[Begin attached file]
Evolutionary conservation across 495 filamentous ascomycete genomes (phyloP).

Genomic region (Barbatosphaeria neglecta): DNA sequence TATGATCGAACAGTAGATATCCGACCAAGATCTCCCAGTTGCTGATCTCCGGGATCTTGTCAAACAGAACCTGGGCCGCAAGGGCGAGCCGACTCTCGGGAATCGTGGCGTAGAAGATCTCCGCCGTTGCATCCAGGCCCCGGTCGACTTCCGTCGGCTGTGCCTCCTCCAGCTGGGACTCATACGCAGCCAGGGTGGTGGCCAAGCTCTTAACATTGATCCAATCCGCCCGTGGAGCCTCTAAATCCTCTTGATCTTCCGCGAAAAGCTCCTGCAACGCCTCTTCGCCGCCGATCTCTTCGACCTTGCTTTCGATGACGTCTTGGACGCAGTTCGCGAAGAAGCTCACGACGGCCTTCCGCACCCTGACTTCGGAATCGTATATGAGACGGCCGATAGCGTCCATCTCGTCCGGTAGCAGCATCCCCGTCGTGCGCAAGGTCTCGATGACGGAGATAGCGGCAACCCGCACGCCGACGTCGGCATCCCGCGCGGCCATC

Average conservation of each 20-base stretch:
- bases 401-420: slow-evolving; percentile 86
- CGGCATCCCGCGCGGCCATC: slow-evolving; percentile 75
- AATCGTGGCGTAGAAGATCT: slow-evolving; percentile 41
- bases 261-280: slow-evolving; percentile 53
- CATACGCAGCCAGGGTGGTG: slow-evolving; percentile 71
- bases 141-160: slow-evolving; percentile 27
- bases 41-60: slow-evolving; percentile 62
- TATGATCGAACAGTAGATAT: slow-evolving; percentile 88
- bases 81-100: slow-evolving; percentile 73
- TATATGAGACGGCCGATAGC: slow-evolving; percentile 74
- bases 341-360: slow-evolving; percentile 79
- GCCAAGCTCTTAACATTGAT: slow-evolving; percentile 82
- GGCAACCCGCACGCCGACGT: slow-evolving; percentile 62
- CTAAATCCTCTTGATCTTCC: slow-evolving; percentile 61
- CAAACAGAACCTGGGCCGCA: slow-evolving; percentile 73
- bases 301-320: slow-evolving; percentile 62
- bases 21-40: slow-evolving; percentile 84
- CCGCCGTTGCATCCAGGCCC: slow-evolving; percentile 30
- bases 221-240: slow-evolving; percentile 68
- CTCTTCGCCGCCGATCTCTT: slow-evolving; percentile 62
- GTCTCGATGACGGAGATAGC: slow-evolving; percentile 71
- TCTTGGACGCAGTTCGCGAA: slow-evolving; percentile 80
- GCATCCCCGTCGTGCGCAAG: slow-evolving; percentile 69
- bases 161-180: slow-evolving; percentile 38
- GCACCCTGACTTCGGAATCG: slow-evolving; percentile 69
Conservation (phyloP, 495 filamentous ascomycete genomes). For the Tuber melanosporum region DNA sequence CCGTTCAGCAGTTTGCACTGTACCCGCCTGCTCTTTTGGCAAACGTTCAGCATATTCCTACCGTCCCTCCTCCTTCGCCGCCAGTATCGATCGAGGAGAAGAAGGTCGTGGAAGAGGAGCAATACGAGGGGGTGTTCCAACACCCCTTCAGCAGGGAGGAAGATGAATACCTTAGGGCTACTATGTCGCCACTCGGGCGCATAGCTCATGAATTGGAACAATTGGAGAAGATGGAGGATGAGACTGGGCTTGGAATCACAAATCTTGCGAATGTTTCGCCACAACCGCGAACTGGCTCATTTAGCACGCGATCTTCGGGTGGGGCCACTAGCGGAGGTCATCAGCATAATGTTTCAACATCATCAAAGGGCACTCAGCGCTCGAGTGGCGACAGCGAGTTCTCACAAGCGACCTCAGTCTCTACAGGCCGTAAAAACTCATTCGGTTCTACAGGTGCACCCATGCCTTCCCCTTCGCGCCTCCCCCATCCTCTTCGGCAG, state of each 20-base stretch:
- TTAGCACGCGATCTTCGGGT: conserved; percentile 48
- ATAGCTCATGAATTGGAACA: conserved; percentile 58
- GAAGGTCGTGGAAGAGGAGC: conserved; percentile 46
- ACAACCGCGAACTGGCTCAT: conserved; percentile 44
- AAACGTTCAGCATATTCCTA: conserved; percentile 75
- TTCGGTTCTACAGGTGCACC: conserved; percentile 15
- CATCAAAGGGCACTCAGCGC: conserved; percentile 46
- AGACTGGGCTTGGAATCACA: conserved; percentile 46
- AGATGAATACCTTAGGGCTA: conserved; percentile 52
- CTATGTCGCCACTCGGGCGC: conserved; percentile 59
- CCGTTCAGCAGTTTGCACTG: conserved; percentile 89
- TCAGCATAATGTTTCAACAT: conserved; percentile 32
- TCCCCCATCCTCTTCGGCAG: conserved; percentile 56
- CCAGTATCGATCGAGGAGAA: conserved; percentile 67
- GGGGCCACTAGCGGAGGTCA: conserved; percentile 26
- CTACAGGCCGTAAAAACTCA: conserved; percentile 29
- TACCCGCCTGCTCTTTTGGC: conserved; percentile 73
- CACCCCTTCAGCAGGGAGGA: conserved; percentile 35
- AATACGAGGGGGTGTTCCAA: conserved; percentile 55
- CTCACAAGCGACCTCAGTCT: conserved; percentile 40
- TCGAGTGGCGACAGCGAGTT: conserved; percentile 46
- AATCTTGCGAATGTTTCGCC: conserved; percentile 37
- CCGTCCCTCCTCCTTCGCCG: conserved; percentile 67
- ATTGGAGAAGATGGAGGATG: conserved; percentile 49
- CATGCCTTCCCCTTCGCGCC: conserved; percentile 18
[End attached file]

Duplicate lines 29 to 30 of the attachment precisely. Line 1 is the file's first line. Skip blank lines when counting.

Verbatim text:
Conservation (phyloP, 495 filamentous ascomycete genomes). For the Tuber melanosporum region DNA sequence CCGTTCAGCAGTTTGCACTGTACCCGCCTGCTCTTTTGGCAAACGTTCAGCATATTCCTACCGTCCCTCCTCCTTCGCCGCCAGTATCGATCGAGGAGAAGAAGGTCGTGGAAGAGGAGCAATACGAGGGGGTGTTCCAACACCCCTTCAGCAGGGAGGAAGATGAATACCTTAGGGCTACTATGTCGCCACTCGGGCGCATAGCTCATGAATTGGAACAATTGGAGAAGATGGAGGATGAGACTGGGCTTGGAATCACAAATCTTGCGAATGTTTCGCCACAACCGCGAACTGGCTCATTTAGCACGCGATCTTCGGGTGGGGCCACTAGCGGAGGTCATCAGCATAATGTTTCAACATCATCAAAGGGCACTCAGCGCTCGAGTGGCGACAGCGAGTTCTCACAAGCGACCTCAGTCTCTACAGGCCGTAAAAACTCATTCGGTTCTACAGGTGCACCCATGCCTTCCCCTTCGCGCCTCCCCCATCCTCTTCGGCAG, state of each 20-base stretch:
- TTAGCACGCGATCTTCGGGT: conserved; percentile 48